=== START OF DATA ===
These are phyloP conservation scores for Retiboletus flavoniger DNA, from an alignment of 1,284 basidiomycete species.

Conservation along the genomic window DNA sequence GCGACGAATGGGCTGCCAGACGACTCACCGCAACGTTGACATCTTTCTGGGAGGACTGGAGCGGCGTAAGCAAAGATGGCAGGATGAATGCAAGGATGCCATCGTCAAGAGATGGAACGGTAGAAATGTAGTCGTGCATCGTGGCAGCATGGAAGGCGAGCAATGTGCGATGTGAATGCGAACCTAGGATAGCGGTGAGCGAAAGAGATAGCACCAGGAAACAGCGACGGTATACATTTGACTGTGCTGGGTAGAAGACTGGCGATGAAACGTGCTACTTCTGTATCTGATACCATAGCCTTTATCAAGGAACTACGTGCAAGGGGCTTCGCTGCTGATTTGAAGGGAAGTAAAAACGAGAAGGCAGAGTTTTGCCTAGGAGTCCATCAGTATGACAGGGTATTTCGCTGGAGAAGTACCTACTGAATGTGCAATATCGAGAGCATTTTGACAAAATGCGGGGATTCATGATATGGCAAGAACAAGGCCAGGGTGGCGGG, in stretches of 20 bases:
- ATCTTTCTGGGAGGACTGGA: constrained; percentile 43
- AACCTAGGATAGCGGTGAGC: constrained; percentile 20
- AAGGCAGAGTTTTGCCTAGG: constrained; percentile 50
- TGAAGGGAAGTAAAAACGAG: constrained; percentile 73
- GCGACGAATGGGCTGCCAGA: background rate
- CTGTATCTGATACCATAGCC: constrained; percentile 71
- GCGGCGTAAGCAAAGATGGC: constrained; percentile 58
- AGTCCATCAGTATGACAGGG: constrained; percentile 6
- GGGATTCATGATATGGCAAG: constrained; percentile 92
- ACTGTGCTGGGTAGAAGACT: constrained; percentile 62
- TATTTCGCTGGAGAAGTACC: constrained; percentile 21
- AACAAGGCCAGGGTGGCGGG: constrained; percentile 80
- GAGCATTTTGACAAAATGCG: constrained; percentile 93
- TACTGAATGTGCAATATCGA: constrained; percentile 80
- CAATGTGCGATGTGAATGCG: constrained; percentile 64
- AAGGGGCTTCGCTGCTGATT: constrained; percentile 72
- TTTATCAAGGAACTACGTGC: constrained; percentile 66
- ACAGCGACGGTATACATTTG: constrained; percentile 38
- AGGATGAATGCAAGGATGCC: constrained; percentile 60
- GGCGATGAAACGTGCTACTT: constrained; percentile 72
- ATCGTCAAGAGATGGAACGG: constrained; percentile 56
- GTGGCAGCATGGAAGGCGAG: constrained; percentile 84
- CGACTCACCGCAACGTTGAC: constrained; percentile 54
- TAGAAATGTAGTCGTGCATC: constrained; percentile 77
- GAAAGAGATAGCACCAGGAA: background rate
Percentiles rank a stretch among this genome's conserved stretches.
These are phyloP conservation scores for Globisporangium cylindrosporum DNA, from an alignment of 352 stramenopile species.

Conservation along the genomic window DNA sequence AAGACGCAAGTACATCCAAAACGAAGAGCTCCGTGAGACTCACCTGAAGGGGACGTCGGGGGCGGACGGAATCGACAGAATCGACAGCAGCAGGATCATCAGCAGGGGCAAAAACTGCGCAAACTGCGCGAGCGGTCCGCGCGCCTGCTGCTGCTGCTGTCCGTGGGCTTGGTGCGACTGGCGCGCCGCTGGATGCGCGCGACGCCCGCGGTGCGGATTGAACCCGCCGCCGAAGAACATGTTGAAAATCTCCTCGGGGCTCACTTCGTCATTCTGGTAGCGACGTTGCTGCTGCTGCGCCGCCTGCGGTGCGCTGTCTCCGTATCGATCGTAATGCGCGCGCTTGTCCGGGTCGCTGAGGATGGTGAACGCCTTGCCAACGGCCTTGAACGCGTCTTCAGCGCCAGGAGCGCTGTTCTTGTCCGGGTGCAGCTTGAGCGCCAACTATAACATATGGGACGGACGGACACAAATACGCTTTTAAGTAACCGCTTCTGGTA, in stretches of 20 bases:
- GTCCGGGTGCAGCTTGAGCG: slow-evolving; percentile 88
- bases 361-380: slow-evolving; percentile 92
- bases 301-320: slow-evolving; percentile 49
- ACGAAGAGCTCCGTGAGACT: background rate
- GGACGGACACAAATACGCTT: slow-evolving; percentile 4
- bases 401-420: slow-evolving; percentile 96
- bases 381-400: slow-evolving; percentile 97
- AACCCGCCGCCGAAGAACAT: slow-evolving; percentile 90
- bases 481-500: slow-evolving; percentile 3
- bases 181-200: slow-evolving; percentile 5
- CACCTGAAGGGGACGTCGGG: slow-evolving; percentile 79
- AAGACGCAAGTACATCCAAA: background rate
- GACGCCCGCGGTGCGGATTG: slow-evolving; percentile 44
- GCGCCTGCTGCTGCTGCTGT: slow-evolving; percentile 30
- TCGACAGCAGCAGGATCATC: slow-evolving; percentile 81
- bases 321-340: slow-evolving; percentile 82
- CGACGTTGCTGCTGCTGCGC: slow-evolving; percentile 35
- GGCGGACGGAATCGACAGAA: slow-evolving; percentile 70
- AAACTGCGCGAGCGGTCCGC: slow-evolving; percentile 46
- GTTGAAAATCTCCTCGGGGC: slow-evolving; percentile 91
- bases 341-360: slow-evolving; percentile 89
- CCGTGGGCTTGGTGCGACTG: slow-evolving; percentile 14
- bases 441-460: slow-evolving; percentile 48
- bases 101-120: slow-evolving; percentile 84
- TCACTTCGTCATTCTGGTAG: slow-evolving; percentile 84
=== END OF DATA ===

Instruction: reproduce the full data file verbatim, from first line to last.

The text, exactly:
These are phyloP conservation scores for Retiboletus flavoniger DNA, from an alignment of 1,284 basidiomycete species.

Conservation along the genomic window DNA sequence GCGACGAATGGGCTGCCAGACGACTCACCGCAACGTTGACATCTTTCTGGGAGGACTGGAGCGGCGTAAGCAAAGATGGCAGGATGAATGCAAGGATGCCATCGTCAAGAGATGGAACGGTAGAAATGTAGTCGTGCATCGTGGCAGCATGGAAGGCGAGCAATGTGCGATGTGAATGCGAACCTAGGATAGCGGTGAGCGAAAGAGATAGCACCAGGAAACAGCGACGGTATACATTTGACTGTGCTGGGTAGAAGACTGGCGATGAAACGTGCTACTTCTGTATCTGATACCATAGCCTTTATCAAGGAACTACGTGCAAGGGGCTTCGCTGCTGATTTGAAGGGAAGTAAAAACGAGAAGGCAGAGTTTTGCCTAGGAGTCCATCAGTATGACAGGGTATTTCGCTGGAGAAGTACCTACTGAATGTGCAATATCGAGAGCATTTTGACAAAATGCGGGGATTCATGATATGGCAAGAACAAGGCCAGGGTGGCGGG, in stretches of 20 bases:
- ATCTTTCTGGGAGGACTGGA: constrained; percentile 43
- AACCTAGGATAGCGGTGAGC: constrained; percentile 20
- AAGGCAGAGTTTTGCCTAGG: constrained; percentile 50
- TGAAGGGAAGTAAAAACGAG: constrained; percentile 73
- GCGACGAATGGGCTGCCAGA: background rate
- CTGTATCTGATACCATAGCC: constrained; percentile 71
- GCGGCGTAAGCAAAGATGGC: constrained; percentile 58
- AGTCCATCAGTATGACAGGG: constrained; percentile 6
- GGGATTCATGATATGGCAAG: constrained; percentile 92
- ACTGTGCTGGGTAGAAGACT: constrained; percentile 62
- TATTTCGCTGGAGAAGTACC: constrained; percentile 21
- AACAAGGCCAGGGTGGCGGG: constrained; percentile 80
- GAGCATTTTGACAAAATGCG: constrained; percentile 93
- TACTGAATGTGCAATATCGA: constrained; percentile 80
- CAATGTGCGATGTGAATGCG: constrained; percentile 64
- AAGGGGCTTCGCTGCTGATT: constrained; percentile 72
- TTTATCAAGGAACTACGTGC: constrained; percentile 66
- ACAGCGACGGTATACATTTG: constrained; percentile 38
- AGGATGAATGCAAGGATGCC: constrained; percentile 60
- GGCGATGAAACGTGCTACTT: constrained; percentile 72
- ATCGTCAAGAGATGGAACGG: constrained; percentile 56
- GTGGCAGCATGGAAGGCGAG: constrained; percentile 84
- CGACTCACCGCAACGTTGAC: constrained; percentile 54
- TAGAAATGTAGTCGTGCATC: constrained; percentile 77
- GAAAGAGATAGCACCAGGAA: background rate
Percentiles rank a stretch among this genome's conserved stretches.
These are phyloP conservation scores for Globisporangium cylindrosporum DNA, from an alignment of 352 stramenopile species.

Conservation along the genomic window DNA sequence AAGACGCAAGTACATCCAAAACGAAGAGCTCCGTGAGACTCACCTGAAGGGGACGTCGGGGGCGGACGGAATCGACAGAATCGACAGCAGCAGGATCATCAGCAGGGGCAAAAACTGCGCAAACTGCGCGAGCGGTCCGCGCGCCTGCTGCTGCTGCTGTCCGTGGGCTTGGTGCGACTGGCGCGCCGCTGGATGCGCGCGACGCCCGCGGTGCGGATTGAACCCGCCGCCGAAGAACATGTTGAAAATCTCCTCGGGGCTCACTTCGTCATTCTGGTAGCGACGTTGCTGCTGCTGCGCCGCCTGCGGTGCGCTGTCTCCGTATCGATCGTAATGCGCGCGCTTGTCCGGGTCGCTGAGGATGGTGAACGCCTTGCCAACGGCCTTGAACGCGTCTTCAGCGCCAGGAGCGCTGTTCTTGTCCGGGTGCAGCTTGAGCGCCAACTATAACATATGGGACGGACGGACACAAATACGCTTTTAAGTAACCGCTTCTGGTA, in stretches of 20 bases:
- GTCCGGGTGCAGCTTGAGCG: slow-evolving; percentile 88
- bases 361-380: slow-evolving; percentile 92
- bases 301-320: slow-evolving; percentile 49
- ACGAAGAGCTCCGTGAGACT: background rate
- GGACGGACACAAATACGCTT: slow-evolving; percentile 4
- bases 401-420: slow-evolving; percentile 96
- bases 381-400: slow-evolving; percentile 97
- AACCCGCCGCCGAAGAACAT: slow-evolving; percentile 90
- bases 481-500: slow-evolving; percentile 3
- bases 181-200: slow-evolving; percentile 5
- CACCTGAAGGGGACGTCGGG: slow-evolving; percentile 79
- AAGACGCAAGTACATCCAAA: background rate
- GACGCCCGCGGTGCGGATTG: slow-evolving; percentile 44
- GCGCCTGCTGCTGCTGCTGT: slow-evolving; percentile 30
- TCGACAGCAGCAGGATCATC: slow-evolving; percentile 81
- bases 321-340: slow-evolving; percentile 82
- CGACGTTGCTGCTGCTGCGC: slow-evolving; percentile 35
- GGCGGACGGAATCGACAGAA: slow-evolving; percentile 70
- AAACTGCGCGAGCGGTCCGC: slow-evolving; percentile 46
- GTTGAAAATCTCCTCGGGGC: slow-evolving; percentile 91
- bases 341-360: slow-evolving; percentile 89
- CCGTGGGCTTGGTGCGACTG: slow-evolving; percentile 14
- bases 441-460: slow-evolving; percentile 48
- bases 101-120: slow-evolving; percentile 84
- TCACTTCGTCATTCTGGTAG: slow-evolving; percentile 84